And, unfortunately, right now, what we have is a stalemate. We have no word, Christiane, from the electoral commission as to whether or not they will actually sanction a recount.
But, really, a stunning turn of events in a short, sharp election, a lot of mudslinging, Christiane. He really narrow (ph), Capriles, was a gap of about double digits down to a razor-thin loss or win, depending on who you listen to.
NEWTON: And it has to be seen as some type of a rejection against Chavismo.
AMANPOUR: I was going to ask you that.
How did this happen? Because everybody thought, you know, the full weight of the state was thrown behind Maduro. And yet it really is such a thin margin between them.
How did this happen and what does that mean? We've said it's fading Chavism, but what will that actually mean over the next few months and years?
NEWTON: Well, it's interesting, because Maduro, even if he does take the presidency, will not be strengthened by the kind of Hugo Chavez rhetoric and socialism going forward. Again, the economy, double-digit inflation, some of the highest inflation in the world; shortages, Christiane. We were just in a bakery. They're saying that they're on their last sacks of flour.
This in a country that is awash in oil, with oil production steadily going down. And those are the forces, really, at play in Venezuela, where people who really followed, adored Hugo Chavez, are now willing to give the opposition a chance. And Capriles knows that, which is why he's fighting so hard right now to hang onto any margin of victory.
AMANPOUR: Paula Newton, thanks, and obviously we'll be watching to see what develops, if, indeed, Capriles tells his voters and supporters to go out into the streets.
And turning now to North Korea, where, as we mentioned, earlier today is the Day of the Sun, a national celebration of the birth of founder Kim Il-sung.
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AMANPOUR (voice-over): The Hermit Kingdom dialed down the military threat, instead highlighting a flower show in Kim's honor. But if and when this crisis passes, what is the U.S.' next move? Secretary of State John Kerry is in Beijing, has been this weekend, and offered direct talks with Pyongyang.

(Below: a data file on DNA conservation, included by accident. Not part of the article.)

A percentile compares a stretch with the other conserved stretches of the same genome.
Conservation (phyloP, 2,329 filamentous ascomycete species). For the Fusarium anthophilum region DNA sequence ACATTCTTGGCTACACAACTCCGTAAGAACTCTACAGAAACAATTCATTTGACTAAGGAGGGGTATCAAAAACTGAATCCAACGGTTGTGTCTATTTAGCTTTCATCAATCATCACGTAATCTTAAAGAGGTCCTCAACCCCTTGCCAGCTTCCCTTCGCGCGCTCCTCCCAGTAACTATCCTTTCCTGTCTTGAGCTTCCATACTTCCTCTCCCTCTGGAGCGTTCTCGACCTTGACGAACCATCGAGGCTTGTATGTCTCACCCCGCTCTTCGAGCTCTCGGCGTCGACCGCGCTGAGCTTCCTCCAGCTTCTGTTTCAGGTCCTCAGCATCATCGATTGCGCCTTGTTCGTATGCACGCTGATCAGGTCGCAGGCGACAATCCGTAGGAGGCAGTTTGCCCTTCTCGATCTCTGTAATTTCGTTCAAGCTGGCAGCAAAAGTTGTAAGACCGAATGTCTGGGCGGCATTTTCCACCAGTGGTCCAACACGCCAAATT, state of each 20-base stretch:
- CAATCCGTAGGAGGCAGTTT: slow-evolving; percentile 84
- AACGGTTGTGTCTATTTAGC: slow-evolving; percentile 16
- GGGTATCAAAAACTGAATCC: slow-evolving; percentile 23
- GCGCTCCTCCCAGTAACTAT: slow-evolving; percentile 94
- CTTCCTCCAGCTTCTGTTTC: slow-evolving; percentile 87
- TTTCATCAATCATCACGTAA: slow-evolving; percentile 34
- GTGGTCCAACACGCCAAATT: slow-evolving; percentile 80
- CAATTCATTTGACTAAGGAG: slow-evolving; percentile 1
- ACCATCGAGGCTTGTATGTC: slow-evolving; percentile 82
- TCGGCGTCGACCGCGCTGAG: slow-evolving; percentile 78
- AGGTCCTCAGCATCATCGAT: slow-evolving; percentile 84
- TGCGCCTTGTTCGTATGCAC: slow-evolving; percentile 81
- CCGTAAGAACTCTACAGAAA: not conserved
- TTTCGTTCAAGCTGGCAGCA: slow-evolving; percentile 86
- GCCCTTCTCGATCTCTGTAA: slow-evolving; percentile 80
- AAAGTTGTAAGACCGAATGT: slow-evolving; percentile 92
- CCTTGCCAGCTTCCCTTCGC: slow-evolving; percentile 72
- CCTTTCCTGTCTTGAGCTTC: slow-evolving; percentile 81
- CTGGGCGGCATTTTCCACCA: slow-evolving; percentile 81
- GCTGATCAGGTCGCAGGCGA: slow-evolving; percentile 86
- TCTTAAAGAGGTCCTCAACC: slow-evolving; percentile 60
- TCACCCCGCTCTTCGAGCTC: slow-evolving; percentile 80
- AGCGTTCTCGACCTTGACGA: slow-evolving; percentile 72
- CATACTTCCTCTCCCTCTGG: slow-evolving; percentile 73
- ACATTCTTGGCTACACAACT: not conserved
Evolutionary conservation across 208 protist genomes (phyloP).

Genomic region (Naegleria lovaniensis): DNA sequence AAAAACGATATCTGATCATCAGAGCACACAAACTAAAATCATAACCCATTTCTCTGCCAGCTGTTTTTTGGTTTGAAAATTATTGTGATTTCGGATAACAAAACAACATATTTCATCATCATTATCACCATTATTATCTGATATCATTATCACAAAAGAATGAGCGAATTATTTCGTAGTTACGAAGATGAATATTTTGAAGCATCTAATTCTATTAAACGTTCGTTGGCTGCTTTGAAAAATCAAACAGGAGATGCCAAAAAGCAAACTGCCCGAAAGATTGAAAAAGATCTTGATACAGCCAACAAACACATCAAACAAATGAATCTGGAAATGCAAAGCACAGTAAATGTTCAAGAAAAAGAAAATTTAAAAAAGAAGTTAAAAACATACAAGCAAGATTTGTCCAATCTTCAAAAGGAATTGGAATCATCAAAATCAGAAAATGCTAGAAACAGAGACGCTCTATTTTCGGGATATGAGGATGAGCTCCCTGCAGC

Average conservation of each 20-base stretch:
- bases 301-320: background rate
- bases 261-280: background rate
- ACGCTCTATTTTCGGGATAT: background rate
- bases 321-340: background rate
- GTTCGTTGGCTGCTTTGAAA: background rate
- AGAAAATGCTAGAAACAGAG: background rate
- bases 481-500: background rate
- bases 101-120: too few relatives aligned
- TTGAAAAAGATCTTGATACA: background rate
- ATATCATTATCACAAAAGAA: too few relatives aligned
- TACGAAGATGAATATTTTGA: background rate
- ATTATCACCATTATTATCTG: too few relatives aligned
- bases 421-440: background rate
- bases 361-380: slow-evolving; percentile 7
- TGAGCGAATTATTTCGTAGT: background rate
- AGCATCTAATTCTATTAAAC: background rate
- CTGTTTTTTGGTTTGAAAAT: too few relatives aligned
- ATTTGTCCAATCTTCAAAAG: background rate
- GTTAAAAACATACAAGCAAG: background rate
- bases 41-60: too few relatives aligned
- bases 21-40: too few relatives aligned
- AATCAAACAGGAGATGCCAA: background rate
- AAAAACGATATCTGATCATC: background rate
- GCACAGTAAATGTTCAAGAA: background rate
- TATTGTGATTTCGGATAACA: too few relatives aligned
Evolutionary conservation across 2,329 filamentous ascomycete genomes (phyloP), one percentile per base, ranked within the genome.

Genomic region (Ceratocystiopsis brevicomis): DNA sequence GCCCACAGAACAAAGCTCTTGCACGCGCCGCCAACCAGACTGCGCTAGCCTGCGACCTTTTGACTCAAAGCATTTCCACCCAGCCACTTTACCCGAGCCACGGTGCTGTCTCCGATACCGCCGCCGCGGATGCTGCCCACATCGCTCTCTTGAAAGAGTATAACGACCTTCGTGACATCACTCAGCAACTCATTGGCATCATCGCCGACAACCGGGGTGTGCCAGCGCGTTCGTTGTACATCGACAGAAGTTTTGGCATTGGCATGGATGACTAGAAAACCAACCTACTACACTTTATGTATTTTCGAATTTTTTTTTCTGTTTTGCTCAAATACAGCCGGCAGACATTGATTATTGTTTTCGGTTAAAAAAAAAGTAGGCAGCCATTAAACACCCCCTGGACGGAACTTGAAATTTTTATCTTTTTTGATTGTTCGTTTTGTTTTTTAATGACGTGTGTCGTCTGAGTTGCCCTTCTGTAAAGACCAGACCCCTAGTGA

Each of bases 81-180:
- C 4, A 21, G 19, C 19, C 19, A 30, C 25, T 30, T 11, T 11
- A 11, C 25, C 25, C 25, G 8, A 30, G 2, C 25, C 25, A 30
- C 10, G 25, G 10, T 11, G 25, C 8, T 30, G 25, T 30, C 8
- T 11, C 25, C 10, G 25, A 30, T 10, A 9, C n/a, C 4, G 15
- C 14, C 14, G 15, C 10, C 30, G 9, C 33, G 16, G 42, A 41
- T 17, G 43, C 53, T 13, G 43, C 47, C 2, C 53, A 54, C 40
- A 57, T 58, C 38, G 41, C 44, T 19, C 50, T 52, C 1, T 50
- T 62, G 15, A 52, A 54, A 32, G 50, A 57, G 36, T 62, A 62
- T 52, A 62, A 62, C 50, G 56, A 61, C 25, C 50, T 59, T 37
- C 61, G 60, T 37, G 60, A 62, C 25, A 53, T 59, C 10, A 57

JOHN KERRY, SECRETARY OF STATE: The United States remains open to authentic and credible negotiations on denuclearization but the burden is on Pyongyang.
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AMANPOUR: So the burden to denuclearize -- what if it doesn't? The U.S. is making a full court press to get China to use its clout with Pyongyang. And my guest tonight, retired Admiral William Fallon was head of the U.S. Pacific Command, overseeing relations with the Koreans.
He also is in Beijing at this time, and he tells me that only a concerted effort by all interested parties has any chance of succeeding.
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AMANPOUR: Admiral Fallon, welcome to the program. And thanks for joining us from Beijing.
ADM. WILLIAM FALLON, FORMER COMMANDER, U.S. CENTRAL COMMAND: Sure. It's my pleasure, Christiane.
AMANPOUR: You know, we're all waiting and watching to see what's going to happen from North Korea.
Is it missiles or magnolias now? Do you believe that the North Koreans would launch a missile after all this?
Or do you think enough off ramps have been given now that they can sort of claim victory, and now we have to see how to handle it going forward?